Be Aware Of Weak Spots

  • It is recommended that kids have 3 servings of milk/milk products a day. Most kids barely get 1.
  • Beware of empty calories, especially in drinks like sodas (there is no need for kids to have them, said Dr. Hes) and juices. In fact, juice is the #1 cause of obesity problems in children in American. Even 100% fruit juice lacks the fiber found in actual fruit, so it doesn't fill kids up. Juice is basically empty calories. While it is fine to have up to a cup of juice a day, avoid more than that. (In fact the American Academy of Pediatrics (AAP) only recommends 4 ounces of juice per day until kids are 6 and 6-8 daily ounces after the age of 6.
  • School lunches can be a challenge. NYC has gotten better, but Dr. Hes recommends sending kids to school with a pre-packed lunch. As an alternative, go over the school menus with your kids and help them to make really good choices regarding what lunch they will get beforehand. Also, check out our guide to the healthiest school lunches for kids. (The menus are published online every month).

Find Healthier Alternatives

  • Make healthier breakfast choices. Opt for bran flakes over corn flakes or other sugary cereals marketed to kids. Grilled cheese (using whole wheat bread and low-fat cheese) or yogurt are two other great options.
  • Eliminate or decrease white starches (corn, rice, potatoes). You can substitute wheat or bran products at little to no extra cost. There are also tasty wheat and protein fortified pastas (a kid staple) on the market.
  • Stop or decrease eating fried food. (Kids really don't need fried chicken nuggets to survive!)
  • Whole milk is not needed after the age of 2. Rather, use 1% or skim milk. It has the same amount of calcium, which kids need.

It is possible to be healthy and work within your culture. (i.e. For rice and beans, use olive oil and brown rice. The beans are actually healthy. It simply takes a different way of preparing cultural favorites.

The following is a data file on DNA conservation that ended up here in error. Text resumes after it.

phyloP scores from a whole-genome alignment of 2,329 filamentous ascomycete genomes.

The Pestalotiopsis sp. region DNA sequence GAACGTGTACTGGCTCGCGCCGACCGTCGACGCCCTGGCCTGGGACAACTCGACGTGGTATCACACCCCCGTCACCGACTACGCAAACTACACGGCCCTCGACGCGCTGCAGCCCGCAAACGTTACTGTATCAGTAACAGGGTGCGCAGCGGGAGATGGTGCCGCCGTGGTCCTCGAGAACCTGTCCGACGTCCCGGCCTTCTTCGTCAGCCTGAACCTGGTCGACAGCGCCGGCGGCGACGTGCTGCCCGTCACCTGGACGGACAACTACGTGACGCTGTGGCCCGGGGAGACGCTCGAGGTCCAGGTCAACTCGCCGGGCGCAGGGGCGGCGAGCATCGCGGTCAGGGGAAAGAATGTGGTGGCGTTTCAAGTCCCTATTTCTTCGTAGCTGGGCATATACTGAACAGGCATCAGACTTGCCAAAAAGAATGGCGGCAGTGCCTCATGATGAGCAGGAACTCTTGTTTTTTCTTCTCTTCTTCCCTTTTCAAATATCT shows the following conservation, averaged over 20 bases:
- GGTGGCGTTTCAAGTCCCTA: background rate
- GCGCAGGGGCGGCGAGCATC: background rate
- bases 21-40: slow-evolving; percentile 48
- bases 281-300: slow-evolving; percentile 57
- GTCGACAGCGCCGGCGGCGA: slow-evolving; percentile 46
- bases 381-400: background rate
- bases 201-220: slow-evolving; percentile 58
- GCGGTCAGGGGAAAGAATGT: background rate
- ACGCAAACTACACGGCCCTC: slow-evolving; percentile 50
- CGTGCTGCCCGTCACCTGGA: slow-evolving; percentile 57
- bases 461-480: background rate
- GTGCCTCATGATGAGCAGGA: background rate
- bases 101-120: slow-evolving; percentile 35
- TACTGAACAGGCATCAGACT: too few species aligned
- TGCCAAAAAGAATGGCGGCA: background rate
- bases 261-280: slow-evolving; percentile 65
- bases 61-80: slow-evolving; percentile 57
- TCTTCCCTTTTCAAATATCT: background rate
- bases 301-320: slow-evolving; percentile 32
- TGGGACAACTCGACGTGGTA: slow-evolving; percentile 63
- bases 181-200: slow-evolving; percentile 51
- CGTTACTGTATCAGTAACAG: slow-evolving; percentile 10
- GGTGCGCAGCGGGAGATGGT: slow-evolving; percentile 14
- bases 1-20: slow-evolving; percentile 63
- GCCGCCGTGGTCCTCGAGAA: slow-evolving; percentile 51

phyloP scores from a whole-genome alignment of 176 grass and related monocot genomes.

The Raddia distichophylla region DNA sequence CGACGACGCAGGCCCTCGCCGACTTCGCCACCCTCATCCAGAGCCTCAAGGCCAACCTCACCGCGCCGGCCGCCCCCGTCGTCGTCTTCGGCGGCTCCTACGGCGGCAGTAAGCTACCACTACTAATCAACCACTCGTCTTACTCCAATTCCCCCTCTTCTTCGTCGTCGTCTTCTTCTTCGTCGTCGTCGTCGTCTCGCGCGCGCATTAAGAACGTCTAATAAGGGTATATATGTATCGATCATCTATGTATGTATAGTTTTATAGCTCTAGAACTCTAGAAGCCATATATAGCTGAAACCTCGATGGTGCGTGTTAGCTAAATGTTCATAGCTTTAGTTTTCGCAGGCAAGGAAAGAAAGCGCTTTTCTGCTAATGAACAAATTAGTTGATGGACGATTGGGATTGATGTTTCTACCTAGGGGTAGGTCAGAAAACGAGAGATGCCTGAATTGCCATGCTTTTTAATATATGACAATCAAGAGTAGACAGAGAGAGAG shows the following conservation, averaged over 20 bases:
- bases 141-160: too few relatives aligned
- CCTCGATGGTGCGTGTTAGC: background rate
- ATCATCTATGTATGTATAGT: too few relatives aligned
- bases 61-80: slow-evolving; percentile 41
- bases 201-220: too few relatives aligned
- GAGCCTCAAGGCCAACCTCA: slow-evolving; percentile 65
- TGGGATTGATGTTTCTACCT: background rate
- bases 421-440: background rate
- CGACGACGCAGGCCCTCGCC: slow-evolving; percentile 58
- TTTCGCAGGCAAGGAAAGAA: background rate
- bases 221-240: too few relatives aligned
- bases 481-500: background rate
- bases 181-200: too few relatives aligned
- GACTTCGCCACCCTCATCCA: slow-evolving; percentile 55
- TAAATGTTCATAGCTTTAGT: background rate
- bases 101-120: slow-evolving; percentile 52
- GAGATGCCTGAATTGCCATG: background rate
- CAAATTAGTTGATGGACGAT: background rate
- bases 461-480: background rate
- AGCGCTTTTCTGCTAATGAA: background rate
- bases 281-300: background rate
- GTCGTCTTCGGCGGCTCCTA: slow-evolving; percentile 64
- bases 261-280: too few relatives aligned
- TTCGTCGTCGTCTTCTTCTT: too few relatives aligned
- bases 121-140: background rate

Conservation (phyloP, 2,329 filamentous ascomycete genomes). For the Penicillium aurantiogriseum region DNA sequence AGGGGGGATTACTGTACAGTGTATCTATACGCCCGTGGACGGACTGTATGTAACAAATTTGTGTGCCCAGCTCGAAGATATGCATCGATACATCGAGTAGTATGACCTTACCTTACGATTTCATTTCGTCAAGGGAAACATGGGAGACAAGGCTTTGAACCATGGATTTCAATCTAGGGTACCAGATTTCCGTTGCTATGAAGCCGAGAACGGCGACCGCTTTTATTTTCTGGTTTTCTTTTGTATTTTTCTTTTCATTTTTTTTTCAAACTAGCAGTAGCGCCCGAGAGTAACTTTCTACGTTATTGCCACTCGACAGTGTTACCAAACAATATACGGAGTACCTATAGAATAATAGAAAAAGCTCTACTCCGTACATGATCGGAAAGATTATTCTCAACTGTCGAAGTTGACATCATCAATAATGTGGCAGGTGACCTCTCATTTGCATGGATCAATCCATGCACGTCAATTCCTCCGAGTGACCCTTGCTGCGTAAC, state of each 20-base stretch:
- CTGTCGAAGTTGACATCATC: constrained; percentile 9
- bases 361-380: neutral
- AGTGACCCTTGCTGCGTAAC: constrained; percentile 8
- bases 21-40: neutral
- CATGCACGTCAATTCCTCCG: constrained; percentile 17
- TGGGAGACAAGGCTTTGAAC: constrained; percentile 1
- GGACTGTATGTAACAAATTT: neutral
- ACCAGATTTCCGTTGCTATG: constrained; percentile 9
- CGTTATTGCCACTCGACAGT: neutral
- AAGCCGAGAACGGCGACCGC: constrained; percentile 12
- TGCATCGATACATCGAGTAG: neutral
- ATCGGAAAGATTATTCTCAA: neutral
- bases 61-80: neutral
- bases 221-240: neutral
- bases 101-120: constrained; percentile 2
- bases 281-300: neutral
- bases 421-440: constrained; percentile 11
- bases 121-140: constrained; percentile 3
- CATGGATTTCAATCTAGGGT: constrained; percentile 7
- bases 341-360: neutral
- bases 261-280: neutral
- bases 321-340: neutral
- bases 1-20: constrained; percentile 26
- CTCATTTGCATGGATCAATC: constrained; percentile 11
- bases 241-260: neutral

Teach Your Kids The 'Family Restaurant' Idea

The whole family has to eat the same. Dr. Hes has a saying, "Kids are born into their family restaurant." She doesn't think that family members should have separate meals prepared for them at home (unless of course there are allergies and such). Everyone should be expected to eat what is on the "family menu". If one person in the family is overweight it is unfair to try and make them eat differently from the rest. It only makes them feel ostracized and ashamed. Everyone needs to eat healthy. (Besides, thin doesn't mean healthy. Thin people can have diabetes, high cholesterol, etc.)

Don't Restrict Or Forbid Certain Foods

Chocolate Chip Cookies
Chocolate Chip Cookies - File / Photo: AP

If you do, kids will sneak or overindulge in them outside of the home. If you or your kids are visiting homes that serve food that you don't normally eat, don't insult the hostess! Just have small portions of what is being offered. A great holiday / special occasion tip is to drink 2 cups of water / seltzer before leaving your home so that you don't have room in your stomach to gorge. Also, don't use food as a punishment or reward. It should always be available and think of non-food reward alternatives. As far as dessert goes, it's fine to withhold the sweet stuff until after dinner. Just be careful with portion control/don't expect the kids to eat to much and don't be fanatical about kids cleaning off their plates.

These guidelines that we have been sharing are great ideals, but doing everything in moderation is key. Healthy eating isn't just to maintain your physical shape, but is an essential step in preventing chronic illnesses. With diabetes and obesity on the rise with our children, health and wellness are necessary just to keep them living happily - and there is nothing more important than that!

Kimberly Coleman writes at Mom in the City.